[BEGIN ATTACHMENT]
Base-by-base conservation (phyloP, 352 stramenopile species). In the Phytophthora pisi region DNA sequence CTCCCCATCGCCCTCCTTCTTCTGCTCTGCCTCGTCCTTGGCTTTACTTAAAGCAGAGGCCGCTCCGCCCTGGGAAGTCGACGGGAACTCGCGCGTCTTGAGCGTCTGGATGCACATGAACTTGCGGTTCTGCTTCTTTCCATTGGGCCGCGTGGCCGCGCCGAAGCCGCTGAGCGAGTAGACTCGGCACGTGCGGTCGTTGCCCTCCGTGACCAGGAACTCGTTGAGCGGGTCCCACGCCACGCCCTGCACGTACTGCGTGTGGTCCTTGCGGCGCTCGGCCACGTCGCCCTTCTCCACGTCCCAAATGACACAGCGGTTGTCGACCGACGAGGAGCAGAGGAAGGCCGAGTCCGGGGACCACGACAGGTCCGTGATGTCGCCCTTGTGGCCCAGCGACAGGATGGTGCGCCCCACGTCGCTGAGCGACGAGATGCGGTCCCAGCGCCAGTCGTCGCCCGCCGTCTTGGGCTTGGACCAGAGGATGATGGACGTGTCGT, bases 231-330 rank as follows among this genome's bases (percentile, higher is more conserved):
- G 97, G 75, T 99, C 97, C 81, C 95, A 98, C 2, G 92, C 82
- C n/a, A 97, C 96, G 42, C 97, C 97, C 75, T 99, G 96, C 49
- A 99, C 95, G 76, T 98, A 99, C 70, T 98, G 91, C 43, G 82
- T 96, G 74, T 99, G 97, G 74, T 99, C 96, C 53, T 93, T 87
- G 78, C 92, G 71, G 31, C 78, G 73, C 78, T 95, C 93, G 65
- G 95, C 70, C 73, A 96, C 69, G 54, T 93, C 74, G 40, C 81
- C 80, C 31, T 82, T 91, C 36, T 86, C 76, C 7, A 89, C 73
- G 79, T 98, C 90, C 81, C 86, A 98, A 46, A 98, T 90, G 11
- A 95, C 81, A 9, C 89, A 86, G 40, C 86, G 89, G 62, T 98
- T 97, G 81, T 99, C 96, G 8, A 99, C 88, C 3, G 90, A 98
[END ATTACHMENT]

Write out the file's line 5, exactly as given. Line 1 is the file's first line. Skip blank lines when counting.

- T 96, G 74, T 99, G 97, G 74, T 99, C 96, C 53, T 93, T 87